When the NFL used replacement players during the 1987 season, it was a huge mistake due to the obvious inferior product that was put on the field. The National Football League showcases the best athletes in the world and when fans pay big bucks to come to the games while others sit at home and tune in, they expect to see the best.
In order to officiate the game's best players, they need the game's best officials. The game is faster than ever and the rules need to be interpreted effectively and quickly to keep the game in control and the playing field "level." When inexperienced referees take the place of the regular officials, the product on the field is compromised to the point of embarrassment.
When the NFL locked out the players last year, there was the threat of not starting the season on time, because there was no way the league was going to use replacement players ever again. When the league and the officials could not reach an agreement on a new contract, the league barely flinched as they trained and put in these replacements without nary a worry.
However, after watching through the pre-season and the first two weeks of the regular season, the difference in officiating is blatantly obvious and downright embarrassing. Not to say that any game, including the Baltimore Ravens 24-23 loss to the Philadelphia Eagles, has been decided by the poor calls or the non-calls, but there is certainly the question.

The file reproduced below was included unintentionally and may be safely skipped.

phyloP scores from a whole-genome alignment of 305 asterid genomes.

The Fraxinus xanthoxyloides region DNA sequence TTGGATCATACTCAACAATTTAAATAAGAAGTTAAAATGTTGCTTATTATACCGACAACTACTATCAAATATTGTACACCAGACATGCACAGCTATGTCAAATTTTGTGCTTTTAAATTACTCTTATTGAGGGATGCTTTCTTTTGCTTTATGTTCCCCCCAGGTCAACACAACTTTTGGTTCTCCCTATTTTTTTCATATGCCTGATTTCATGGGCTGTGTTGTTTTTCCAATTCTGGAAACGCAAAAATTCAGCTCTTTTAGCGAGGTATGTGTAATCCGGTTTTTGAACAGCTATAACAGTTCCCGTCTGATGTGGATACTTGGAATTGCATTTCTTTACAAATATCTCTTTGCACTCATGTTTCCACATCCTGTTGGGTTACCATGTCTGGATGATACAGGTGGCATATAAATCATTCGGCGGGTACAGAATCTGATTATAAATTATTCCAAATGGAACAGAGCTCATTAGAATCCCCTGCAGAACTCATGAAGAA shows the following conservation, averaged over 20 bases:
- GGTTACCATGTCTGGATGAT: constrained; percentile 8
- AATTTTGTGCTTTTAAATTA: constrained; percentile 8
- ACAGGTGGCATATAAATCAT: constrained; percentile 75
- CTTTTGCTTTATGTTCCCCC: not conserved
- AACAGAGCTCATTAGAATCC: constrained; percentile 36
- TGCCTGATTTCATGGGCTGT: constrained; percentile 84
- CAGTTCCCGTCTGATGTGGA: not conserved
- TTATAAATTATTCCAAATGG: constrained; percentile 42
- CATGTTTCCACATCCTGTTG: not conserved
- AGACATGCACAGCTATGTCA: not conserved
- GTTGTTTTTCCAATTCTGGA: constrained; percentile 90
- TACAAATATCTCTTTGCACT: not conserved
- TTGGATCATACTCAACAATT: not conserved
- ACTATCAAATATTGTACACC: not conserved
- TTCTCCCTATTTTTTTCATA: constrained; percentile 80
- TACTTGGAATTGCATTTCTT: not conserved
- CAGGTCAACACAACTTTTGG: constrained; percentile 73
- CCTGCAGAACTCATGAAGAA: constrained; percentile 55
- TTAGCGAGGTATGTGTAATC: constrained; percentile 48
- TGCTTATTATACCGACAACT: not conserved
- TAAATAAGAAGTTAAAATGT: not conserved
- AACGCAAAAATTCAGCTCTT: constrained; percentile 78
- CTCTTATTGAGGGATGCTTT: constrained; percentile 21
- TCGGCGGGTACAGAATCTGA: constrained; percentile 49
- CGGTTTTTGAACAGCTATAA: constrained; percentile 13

It is too late to change what has transpired in the first two weeks, but the league needs to get off its high-horse and settle this issue immediately. It might have even been better off to delay the start of the season until they could negotiate the new deal. The lack of consistency and enforcement of the rules has been ridiculous and continues to give zero hope that improvement is anywhere in the future.
The NFL is cheating the coaches, players and fans by putting an inferior product on the field every game and until the "real" referees get back out there, the bruise around the league's black eye of this issue will continue to darken.